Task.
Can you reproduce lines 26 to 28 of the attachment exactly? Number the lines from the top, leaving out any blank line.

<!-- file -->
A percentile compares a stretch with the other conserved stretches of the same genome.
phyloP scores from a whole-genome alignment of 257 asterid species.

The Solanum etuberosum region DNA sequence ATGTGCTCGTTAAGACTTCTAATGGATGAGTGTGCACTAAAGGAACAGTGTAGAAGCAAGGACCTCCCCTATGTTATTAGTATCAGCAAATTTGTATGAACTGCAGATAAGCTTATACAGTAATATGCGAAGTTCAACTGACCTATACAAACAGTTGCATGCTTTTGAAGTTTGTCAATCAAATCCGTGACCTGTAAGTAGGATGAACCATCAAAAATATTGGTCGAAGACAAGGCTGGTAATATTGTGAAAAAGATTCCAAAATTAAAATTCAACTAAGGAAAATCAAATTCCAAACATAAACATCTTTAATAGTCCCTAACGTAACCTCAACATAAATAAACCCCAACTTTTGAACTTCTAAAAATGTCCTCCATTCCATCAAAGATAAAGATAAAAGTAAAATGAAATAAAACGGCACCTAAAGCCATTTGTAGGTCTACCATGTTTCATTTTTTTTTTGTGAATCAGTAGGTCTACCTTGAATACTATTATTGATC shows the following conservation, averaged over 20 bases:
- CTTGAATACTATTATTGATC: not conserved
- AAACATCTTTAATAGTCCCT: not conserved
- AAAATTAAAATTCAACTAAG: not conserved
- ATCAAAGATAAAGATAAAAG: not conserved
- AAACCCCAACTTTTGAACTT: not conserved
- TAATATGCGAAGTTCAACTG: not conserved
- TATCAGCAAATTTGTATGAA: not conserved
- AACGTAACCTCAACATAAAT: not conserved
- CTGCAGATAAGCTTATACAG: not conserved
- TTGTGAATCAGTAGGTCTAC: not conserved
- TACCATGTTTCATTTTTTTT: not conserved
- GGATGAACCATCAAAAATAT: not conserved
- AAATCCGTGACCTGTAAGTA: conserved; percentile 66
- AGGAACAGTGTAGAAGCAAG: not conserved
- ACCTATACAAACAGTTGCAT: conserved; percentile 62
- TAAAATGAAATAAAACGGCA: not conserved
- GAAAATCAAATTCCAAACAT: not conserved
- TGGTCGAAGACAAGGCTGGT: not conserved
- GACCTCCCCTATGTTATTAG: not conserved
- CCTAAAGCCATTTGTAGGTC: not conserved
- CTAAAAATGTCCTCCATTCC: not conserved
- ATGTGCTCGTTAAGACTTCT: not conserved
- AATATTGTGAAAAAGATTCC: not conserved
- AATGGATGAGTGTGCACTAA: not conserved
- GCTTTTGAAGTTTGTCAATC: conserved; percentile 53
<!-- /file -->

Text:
- AATATTGTGAAAAAGATTCC: not conserved
- AATGGATGAGTGTGCACTAA: not conserved
- GCTTTTGAAGTTTGTCAATC: conserved; percentile 53